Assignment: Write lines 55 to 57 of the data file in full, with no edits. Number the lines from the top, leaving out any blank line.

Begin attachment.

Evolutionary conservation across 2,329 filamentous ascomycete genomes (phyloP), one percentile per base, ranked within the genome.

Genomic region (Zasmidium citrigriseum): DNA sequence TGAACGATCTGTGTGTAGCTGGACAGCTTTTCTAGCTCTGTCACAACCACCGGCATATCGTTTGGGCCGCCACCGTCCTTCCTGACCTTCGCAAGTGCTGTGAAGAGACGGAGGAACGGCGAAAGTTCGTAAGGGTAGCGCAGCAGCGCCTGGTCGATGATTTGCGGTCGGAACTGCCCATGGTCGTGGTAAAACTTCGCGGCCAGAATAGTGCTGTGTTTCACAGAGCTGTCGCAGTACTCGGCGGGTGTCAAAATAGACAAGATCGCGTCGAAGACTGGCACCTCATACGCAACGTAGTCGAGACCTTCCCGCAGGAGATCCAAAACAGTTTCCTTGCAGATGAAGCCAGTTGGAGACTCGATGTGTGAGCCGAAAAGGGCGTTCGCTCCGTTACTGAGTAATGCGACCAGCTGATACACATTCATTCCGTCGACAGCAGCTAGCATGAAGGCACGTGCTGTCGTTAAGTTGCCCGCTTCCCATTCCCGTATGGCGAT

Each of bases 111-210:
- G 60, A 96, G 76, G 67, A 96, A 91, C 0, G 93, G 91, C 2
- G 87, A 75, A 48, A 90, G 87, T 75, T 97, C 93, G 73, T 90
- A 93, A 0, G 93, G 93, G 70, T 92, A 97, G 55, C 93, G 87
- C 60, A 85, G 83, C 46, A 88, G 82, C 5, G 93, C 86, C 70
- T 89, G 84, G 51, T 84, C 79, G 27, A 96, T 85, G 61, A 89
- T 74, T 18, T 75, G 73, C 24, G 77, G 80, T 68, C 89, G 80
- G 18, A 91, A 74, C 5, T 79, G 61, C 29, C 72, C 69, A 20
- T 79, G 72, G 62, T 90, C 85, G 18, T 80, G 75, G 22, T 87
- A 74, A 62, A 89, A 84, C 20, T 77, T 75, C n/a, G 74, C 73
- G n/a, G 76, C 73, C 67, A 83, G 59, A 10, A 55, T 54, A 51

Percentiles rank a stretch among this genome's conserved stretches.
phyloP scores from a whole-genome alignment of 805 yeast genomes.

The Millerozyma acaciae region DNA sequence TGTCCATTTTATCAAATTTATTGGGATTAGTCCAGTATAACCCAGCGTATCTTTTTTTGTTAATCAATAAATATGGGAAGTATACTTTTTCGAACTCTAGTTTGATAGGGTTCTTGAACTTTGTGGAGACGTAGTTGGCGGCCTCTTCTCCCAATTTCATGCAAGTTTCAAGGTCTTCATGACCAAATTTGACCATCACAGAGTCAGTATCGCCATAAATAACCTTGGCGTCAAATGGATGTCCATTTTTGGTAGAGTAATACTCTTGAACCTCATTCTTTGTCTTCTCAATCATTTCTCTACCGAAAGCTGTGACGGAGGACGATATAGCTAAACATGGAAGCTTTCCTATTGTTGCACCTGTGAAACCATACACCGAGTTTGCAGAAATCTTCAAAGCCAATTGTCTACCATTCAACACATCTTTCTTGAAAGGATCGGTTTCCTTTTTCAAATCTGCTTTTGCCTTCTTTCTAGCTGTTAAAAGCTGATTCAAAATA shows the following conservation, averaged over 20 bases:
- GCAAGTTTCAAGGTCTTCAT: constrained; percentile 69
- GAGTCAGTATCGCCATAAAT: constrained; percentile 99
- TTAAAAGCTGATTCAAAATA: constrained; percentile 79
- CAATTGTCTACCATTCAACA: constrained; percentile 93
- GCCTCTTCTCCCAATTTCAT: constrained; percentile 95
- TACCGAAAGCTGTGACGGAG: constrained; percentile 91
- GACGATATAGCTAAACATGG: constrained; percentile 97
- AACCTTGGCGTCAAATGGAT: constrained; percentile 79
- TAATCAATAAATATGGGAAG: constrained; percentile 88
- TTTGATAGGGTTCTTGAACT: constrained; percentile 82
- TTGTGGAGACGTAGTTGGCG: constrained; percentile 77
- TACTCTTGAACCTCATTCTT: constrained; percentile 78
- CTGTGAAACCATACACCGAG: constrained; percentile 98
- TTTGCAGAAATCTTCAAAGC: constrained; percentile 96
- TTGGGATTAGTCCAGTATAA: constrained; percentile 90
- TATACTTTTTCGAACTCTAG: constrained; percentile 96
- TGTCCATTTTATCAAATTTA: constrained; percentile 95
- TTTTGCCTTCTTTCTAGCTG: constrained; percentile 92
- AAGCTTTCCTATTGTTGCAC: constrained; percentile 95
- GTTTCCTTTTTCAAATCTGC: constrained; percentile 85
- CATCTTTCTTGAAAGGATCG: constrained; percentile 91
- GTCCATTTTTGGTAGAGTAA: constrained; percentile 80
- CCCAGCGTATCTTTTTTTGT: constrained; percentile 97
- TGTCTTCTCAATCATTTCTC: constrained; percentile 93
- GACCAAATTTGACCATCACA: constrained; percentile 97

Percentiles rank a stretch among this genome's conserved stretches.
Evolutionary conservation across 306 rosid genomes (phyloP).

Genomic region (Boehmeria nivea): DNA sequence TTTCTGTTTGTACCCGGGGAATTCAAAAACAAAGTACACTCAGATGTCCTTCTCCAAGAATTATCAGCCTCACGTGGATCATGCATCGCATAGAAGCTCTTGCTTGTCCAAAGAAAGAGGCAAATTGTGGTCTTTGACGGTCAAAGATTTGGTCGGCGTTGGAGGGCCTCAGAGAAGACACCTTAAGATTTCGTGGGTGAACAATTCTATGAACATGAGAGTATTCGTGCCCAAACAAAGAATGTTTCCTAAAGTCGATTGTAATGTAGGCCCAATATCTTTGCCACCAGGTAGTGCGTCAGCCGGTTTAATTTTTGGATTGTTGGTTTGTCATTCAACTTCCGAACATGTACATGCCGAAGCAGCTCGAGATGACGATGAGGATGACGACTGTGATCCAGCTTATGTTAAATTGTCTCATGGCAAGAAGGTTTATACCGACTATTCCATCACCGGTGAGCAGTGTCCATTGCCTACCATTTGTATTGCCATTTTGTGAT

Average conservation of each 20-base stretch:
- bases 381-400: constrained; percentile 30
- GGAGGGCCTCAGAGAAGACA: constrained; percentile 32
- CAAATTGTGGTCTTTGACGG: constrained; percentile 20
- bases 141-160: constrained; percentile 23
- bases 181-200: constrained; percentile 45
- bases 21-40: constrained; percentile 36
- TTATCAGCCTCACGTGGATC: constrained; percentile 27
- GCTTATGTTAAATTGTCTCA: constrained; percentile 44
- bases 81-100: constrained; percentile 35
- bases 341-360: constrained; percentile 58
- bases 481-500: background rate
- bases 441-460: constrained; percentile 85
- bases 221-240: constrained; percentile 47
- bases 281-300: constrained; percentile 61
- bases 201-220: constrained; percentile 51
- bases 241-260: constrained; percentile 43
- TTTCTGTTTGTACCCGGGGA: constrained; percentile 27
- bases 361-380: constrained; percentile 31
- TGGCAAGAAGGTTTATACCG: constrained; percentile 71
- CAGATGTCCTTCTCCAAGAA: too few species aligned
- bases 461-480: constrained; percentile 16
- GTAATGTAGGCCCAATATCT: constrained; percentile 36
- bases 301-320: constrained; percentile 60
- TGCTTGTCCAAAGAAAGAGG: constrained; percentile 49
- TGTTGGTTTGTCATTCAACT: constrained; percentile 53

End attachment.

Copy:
- bases 341-360: constrained; percentile 58
- bases 481-500: background rate
- bases 441-460: constrained; percentile 85